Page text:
Leila Florento, Maria Cris San Jose, Robert Gan,
Natalie Emper Apaga Related Institution
United Laboratories, Inc.
The Philippine Journal of Neurology
OBJECTIVE: To determine the effects of aerobic exercise training on platelet aggregation, blood coagulation, and plasma lipids in healthy young adults
METHODS: Sixteen healthy, previously untrained subjects (mean age 26 +/- 4 years, 13 females) participated in a six-week (90 mins session, 3x/week) low impact, moderate intensity aerobic exercise program. No dietary modifications were done and subjects were advised to refrain from taking NSAIDs. Platelet aggregation studies using ADP and collagen as agonists, protime international normalized ratio (PT INR), partial thromboplastin time (aPTT), and plasma lipid determinations were performed at baseline, after one bout of exercise, after six weeks of training, and after two weeks of deconditioning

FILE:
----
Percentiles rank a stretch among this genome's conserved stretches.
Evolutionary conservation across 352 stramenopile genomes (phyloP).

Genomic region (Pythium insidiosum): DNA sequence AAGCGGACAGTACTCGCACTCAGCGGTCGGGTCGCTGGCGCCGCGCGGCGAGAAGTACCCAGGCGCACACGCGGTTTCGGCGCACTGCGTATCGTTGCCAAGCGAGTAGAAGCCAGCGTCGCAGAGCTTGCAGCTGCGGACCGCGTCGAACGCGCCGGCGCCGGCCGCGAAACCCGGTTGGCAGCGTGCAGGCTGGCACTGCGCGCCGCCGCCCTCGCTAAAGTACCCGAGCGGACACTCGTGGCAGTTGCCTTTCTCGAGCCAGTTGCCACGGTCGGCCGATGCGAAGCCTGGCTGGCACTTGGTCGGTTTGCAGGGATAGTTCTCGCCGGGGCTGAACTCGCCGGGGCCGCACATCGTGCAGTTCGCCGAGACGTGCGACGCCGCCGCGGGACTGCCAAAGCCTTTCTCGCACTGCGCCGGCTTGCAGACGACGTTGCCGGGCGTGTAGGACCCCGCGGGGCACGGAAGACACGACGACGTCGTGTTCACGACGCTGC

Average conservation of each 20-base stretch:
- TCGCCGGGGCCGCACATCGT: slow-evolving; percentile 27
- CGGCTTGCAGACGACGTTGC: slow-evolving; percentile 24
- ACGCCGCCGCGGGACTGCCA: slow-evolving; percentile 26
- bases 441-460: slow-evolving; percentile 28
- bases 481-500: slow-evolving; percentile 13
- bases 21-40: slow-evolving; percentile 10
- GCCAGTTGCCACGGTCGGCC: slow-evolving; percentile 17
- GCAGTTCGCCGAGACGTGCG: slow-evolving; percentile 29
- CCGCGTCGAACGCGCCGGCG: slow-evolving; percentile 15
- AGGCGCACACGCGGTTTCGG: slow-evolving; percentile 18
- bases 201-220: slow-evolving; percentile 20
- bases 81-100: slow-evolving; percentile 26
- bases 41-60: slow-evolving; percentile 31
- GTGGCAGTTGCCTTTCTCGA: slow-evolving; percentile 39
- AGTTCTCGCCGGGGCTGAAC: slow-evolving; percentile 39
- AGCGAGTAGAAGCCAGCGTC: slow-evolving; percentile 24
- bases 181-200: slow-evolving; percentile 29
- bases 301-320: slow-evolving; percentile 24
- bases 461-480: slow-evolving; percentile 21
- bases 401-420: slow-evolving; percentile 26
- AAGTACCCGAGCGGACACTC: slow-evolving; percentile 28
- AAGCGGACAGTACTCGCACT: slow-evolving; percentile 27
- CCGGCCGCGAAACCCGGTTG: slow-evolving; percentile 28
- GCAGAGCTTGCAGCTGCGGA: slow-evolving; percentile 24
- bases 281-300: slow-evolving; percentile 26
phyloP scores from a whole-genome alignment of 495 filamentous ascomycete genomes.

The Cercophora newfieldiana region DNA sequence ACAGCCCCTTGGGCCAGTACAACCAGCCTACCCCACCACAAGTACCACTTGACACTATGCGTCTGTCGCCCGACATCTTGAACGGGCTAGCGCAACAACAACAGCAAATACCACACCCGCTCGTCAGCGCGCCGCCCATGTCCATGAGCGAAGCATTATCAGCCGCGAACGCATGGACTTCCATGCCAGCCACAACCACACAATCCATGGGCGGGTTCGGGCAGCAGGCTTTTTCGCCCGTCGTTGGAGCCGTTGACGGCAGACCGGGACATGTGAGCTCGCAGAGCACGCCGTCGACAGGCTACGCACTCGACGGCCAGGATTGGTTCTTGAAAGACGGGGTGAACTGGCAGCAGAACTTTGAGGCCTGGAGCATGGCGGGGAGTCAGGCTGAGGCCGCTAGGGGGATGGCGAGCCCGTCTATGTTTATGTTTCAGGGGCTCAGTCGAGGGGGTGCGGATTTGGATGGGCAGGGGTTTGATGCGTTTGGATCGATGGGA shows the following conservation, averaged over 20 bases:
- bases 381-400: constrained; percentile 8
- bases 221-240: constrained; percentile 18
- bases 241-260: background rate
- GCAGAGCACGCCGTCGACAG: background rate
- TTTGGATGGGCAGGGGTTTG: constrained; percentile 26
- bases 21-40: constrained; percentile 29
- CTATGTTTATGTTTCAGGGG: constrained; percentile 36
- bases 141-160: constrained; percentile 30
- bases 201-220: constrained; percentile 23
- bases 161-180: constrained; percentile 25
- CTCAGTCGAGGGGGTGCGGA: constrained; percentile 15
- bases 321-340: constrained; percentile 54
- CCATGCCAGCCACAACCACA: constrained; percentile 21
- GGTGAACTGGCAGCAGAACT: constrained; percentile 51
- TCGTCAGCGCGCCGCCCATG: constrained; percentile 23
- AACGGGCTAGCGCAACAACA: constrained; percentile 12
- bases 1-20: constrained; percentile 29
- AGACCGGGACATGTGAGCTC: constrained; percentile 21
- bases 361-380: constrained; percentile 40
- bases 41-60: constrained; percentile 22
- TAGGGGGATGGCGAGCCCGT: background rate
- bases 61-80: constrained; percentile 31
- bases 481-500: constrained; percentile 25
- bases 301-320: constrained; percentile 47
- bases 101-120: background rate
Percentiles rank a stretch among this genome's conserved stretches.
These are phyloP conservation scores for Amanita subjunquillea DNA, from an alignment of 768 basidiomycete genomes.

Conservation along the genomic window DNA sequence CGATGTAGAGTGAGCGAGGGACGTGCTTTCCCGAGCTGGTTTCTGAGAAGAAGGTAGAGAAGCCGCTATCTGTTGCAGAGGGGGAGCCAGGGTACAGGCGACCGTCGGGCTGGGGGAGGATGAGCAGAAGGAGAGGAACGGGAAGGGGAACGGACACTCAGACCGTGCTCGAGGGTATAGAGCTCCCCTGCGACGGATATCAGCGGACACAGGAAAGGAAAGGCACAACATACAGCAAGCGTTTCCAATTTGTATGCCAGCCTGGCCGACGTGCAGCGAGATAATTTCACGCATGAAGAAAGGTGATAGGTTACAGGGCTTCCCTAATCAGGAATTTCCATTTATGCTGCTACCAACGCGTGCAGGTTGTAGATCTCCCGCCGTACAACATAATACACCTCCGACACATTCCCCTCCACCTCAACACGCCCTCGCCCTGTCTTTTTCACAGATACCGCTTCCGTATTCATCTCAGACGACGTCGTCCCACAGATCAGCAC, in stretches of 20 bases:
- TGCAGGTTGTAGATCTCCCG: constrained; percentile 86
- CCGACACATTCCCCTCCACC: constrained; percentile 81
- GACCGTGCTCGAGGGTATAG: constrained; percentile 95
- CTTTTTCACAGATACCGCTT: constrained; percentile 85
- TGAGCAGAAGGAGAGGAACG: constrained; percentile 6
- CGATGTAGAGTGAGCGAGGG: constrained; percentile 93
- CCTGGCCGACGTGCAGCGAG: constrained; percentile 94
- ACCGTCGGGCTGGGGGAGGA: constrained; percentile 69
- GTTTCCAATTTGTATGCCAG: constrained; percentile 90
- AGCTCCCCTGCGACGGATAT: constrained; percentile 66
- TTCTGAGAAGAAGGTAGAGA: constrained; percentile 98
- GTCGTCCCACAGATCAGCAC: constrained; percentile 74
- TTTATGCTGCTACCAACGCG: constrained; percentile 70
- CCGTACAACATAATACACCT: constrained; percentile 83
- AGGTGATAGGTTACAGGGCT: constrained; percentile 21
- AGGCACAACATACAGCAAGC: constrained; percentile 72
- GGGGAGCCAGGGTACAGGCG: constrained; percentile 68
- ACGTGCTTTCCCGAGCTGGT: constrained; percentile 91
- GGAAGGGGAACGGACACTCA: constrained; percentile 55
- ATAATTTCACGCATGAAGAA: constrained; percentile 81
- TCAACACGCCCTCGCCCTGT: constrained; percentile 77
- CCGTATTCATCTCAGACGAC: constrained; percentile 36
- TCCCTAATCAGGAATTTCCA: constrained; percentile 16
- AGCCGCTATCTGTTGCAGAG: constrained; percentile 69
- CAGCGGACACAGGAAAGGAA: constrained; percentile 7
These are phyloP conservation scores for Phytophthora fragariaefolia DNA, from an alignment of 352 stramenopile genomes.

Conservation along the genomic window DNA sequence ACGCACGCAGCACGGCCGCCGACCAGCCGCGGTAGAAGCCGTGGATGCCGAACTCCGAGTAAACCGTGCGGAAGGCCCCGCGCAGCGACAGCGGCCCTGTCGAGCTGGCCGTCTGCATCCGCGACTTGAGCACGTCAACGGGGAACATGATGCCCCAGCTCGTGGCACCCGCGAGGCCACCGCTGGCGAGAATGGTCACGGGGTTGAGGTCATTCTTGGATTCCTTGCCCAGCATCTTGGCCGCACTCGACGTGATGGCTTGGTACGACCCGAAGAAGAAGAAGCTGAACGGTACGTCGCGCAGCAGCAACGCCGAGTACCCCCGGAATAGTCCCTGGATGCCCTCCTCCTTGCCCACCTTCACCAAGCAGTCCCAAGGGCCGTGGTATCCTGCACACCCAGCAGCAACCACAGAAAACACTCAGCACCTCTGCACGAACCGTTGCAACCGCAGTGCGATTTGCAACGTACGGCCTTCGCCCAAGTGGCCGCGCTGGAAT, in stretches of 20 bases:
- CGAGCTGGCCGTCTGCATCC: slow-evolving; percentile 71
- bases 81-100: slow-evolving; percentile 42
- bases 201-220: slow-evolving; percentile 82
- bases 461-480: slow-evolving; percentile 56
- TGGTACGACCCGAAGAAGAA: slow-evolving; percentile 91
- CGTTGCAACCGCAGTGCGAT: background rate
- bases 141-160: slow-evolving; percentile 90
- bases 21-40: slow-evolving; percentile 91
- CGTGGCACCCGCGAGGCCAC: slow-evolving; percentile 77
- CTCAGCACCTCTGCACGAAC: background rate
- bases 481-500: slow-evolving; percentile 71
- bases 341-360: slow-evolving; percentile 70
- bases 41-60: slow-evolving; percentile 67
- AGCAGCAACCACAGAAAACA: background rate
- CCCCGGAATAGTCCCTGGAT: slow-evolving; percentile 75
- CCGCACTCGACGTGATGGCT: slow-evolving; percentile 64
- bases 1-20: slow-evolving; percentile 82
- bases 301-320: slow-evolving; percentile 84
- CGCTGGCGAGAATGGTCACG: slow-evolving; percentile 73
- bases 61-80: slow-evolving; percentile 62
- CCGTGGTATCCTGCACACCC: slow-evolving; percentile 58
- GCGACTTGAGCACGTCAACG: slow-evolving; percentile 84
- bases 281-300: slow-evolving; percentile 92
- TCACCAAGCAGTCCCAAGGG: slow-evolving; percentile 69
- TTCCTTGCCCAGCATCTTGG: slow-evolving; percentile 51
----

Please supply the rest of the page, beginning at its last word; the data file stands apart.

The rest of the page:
RESULTS: After one bout of exercise, platelet aggregation induced by ADP and collagen ( percent), aPTT and PT INR did not significantly change from baseline levels. After 6 weeks of training, we observed significant inhibition of ADP- and collagen-induced platelet aggregation (17.9 +/- 5.1 and 19.8 +/- 5.0 respectively, p=0.0001) in all subjects, and prolongation of aPTT (41.7 +/- 6.1, p0.01) and PT INR (1.00 +/- 0.11, p0.0001). Although there was a trend towards return to baseline levels, these effects persisted even after 2 weeks of deconditioning Regardless of exercise, training, or deconditioning, concentrations of total cholesterol, triglyceride, HDL-C, LDL-C were not significantly different from baseline levels CONCLUSION: No significant change in lipid profile and blood haemostasis was seen in response to a single bout of exercise. However, regular exercise (training). evoked significant inhibition of ADP- and collagen-induced platelet aggregation, as well as prolongation of aPTT and PT INR values, without significantly altering lipoproteins. The favorable changes induced by training persisted even after 2 weeks of deconditioning IMPLICATIONS OF STUDY RESULTS: Physical activity has been linked to a lower risk and reduced cerebrovascular and cardiovascular mortality. However, the mechanism on how regular physical activity reduces this risk is still unclear. Our study provides clear evidence that biological mechanisms other than control of risk factors underlie the protective effect of regular exercise through its action on platelet function and blood coagulation. This strengthens the case for public health promotion advocating regular physical activity as an inexpensive way of reducing the burden of coronary heart disease and stroke in the general population. (Author)